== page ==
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10-5, 10-6, 10-7 Probability PowerPoint Presentation
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10-5, 10-6, 10-7 Probability

10-5, 10-6, 10-7 Probability

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10-5, 10-6, 10-7 Probability

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  1. 10-5, 10-6, 10-7Probability EQ: How is the probability of multiple events calculated?

  2. Probability Probability: the chance that an event will happen - a probability of 1 means the event is certain - a probability of 0 means the event is impossible Outcome: a result of an experiment (ex: a bag has 4 marbles = 4 outcomes) Sample Space: a list of all the possible outcomes of an experiment

  3. There are 2 ways to count the number of possible outcomes. 1) make a tree diagram 2) use the Counting Principle Ex) Three shirts, 4 pairs of pants, and 2 pairs of shoes. How many outfits are possible? Try) 3 dice are rolled

  4. Jigsaw • You will work with a group to become an expert on a certain topic. • Then you will work with another group and teach them your topic • Everyone will be a student and a teacher today A = independent events (10-7, p. 727) B = dependent events (10-7, p. 729) C = theoretical probability (10-6, p. 720) D = experimental probability (10-5, p. 713)

  5. Independent & Dependent Events EQ: How do you calculate compound events?

  6. Vocabulary compound event: an event made up of two or more simple events

  7. Indepedent Events independent events: one event has no effect on the probability of the second event- multiply the probabilities together Examples1) Selecting a marble from a bag then picking a card from a deck of cards 2) Picking a popsicle stick out of Mrs. Price’s cup of fun, returning it, then picking another popsicle stick There are 5 yellow Skittles, 3 purple Skittles, 1 red Skittle, and 1 green Skittle. Once a Skittle is picked, it is placed back in the bag.1. Find the P(yellow) then P(purple)2. Find the P(red) then P(yellow)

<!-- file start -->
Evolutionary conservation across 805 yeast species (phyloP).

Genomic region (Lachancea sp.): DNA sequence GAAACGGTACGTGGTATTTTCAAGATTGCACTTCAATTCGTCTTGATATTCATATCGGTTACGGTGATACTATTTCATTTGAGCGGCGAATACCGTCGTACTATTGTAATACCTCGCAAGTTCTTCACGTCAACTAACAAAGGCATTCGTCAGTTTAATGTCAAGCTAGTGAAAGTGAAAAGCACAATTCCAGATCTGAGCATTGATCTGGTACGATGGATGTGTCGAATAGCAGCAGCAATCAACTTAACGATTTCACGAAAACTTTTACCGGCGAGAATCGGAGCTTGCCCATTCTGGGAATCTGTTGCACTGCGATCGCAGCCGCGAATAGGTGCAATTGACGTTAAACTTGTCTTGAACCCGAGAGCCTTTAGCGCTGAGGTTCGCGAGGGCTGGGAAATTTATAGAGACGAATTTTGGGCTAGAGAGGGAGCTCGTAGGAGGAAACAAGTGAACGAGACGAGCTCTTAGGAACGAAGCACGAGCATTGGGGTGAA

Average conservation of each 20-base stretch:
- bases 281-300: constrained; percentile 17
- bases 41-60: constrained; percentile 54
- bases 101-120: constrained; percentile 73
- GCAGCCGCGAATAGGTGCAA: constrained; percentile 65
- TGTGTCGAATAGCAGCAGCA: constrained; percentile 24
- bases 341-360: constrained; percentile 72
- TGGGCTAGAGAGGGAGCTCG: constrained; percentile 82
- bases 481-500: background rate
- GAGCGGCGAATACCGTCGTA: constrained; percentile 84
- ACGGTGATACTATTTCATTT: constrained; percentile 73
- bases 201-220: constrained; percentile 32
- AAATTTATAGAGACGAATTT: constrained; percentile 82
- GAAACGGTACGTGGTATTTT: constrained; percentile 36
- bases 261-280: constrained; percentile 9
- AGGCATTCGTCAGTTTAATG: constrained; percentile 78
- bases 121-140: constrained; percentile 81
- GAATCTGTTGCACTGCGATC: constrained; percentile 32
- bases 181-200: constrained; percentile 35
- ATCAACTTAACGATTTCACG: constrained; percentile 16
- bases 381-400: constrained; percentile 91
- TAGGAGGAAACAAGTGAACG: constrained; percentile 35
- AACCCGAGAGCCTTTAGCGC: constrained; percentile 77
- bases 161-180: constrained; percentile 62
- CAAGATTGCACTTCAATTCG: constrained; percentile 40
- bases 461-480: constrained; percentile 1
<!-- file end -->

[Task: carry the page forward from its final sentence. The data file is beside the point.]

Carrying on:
8. Calculating Independent Events * When calculating the compound probabilities, just multiply the probability of each event together. Don’t forget to reduce!* Find the compound probabilities1. Find the probability of flipping a coin and getting tails and then rolling a 4 on a number cube. P(tails) then P(4)2. P(red card) then P(odd on a number cube) 3. P(6) then P(6)

  9. Dependent Events dependent events: one event does have an effect on the probability of the second event (multiply the probabilities together) Examples1) Selecting a red Skittle and eating it and then picking out another red Skittle 2) Drawing an Ace out of a deck of cards followed bydrawing a red ten There are 8 yellow Skittles, 2 purple Skittles, 2 red Skittle, and 3 green Skittle. Once a Skittle is picked, it is not returned to the bag.1. Find the P(yellow) then P(green)2. Find the P(red) then P(purple)

  10. Dependent Events There are 4 blue socks, 2 red socks, 2 brown socks, and 4 white socks in a drawer.1. P(blue) then P(red) (not replaced)2. P(white) then P(white) (not replaced)3. P(blue) then P(blue) then P(blue) (not replaced)

  11. Independent or Dependent? • Rolling a 2 on a dice then spinning yellow on a spinner • Picking a orange Skittle out of a bag and eating it, then picking a red Skittle • Picking a Jack out of a deck of cards then selecting a ten out of the deck

  12. Experimental & Theoretical Probability EQ: What is the difference between theoretical & experimental probability?

  13. In experimental probability, the likelihood of an event is estimated by repeating an experiment many times and observing what happens (What actually happens!) Example: Jane pulled a card out of a deck of 52 cards. Jane would replace the card after each draw. After 100 trials, she had pulled a red card 58 times and a black card 42 times. What is the experimental probability of pulling out 1) a red card? 2) a black card?

  14. Theoretical Theoretical probability is used to estimate probabilities when the outcomes are equally likely (what should happen!) Example: There are 20 jellybeans in a jar (5 blue, 5 red, 5 orange, 5 yellow). If I pull 4 jellybeans out, what should happen? Try… If the numbers 0-9 are written on slips of paper and placed in a hat, what is the theoretical probability of selecting the 4? When flipping a coin, what is the theoretical probability of it landing on tails?

  15. ***When conducting experiments, the experimental probability will get closer to the theoretical probability as you do the experiment more often!***